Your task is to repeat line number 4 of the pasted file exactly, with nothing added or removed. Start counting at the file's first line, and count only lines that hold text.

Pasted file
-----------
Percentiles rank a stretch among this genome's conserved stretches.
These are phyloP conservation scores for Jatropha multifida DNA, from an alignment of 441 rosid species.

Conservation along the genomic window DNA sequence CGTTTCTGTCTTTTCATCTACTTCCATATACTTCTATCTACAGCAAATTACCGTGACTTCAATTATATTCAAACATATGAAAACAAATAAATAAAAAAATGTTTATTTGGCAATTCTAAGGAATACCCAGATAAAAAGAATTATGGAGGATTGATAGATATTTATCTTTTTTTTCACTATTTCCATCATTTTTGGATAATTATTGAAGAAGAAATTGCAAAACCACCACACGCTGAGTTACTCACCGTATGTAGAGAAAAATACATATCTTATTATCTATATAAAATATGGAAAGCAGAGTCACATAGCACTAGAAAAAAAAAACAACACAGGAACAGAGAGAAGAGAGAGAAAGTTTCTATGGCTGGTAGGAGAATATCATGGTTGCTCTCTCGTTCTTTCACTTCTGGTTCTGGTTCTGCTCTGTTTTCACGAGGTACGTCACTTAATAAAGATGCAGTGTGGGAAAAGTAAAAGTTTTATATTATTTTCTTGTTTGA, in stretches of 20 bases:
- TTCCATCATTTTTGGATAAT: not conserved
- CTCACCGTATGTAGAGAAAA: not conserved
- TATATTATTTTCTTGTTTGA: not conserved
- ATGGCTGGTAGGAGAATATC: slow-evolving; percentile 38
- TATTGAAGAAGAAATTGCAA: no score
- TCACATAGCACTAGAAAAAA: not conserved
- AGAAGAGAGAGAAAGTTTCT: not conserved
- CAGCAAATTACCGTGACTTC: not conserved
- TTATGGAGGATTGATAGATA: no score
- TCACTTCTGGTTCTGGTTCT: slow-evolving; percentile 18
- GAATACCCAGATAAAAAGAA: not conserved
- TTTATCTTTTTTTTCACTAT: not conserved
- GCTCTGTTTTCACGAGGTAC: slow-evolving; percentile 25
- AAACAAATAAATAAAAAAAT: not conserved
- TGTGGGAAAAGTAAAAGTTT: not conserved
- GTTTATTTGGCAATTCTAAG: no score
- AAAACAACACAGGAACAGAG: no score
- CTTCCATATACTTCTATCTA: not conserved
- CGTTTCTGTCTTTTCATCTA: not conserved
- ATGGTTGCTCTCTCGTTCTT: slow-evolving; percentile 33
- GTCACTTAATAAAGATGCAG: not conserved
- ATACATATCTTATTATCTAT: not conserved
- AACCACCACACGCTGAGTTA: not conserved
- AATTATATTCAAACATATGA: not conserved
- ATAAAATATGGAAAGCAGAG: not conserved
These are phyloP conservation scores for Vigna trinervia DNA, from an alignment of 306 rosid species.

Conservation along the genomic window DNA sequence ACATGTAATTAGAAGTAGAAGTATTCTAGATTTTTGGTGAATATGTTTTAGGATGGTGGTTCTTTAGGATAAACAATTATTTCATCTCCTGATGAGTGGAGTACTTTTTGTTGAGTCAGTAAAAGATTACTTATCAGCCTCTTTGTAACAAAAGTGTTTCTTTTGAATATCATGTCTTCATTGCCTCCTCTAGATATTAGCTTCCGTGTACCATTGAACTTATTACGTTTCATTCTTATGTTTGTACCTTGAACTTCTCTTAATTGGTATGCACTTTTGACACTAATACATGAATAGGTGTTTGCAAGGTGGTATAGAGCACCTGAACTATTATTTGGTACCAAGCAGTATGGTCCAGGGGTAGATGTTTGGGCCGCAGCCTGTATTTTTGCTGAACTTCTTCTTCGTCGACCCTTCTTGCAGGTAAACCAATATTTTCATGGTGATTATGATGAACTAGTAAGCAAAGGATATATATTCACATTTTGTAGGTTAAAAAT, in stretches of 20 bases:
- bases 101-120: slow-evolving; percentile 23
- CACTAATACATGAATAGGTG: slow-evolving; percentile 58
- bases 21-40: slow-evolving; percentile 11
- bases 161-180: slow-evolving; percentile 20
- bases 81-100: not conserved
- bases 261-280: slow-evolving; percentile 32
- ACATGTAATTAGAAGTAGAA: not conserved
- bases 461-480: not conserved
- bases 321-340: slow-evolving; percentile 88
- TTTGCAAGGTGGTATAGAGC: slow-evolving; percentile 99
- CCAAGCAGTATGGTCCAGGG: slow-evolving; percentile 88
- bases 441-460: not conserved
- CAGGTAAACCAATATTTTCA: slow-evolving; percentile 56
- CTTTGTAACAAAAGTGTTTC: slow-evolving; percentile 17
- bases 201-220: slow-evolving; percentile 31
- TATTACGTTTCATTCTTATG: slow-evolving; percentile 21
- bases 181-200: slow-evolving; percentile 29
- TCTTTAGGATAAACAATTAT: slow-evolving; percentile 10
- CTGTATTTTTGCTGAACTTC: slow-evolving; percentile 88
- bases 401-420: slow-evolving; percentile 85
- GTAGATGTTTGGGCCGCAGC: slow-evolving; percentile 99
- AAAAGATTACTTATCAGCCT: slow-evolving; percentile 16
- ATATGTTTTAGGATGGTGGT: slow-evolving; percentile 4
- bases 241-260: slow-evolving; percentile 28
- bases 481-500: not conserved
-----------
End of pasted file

- TTCCATCATTTTTGGATAAT: not conserved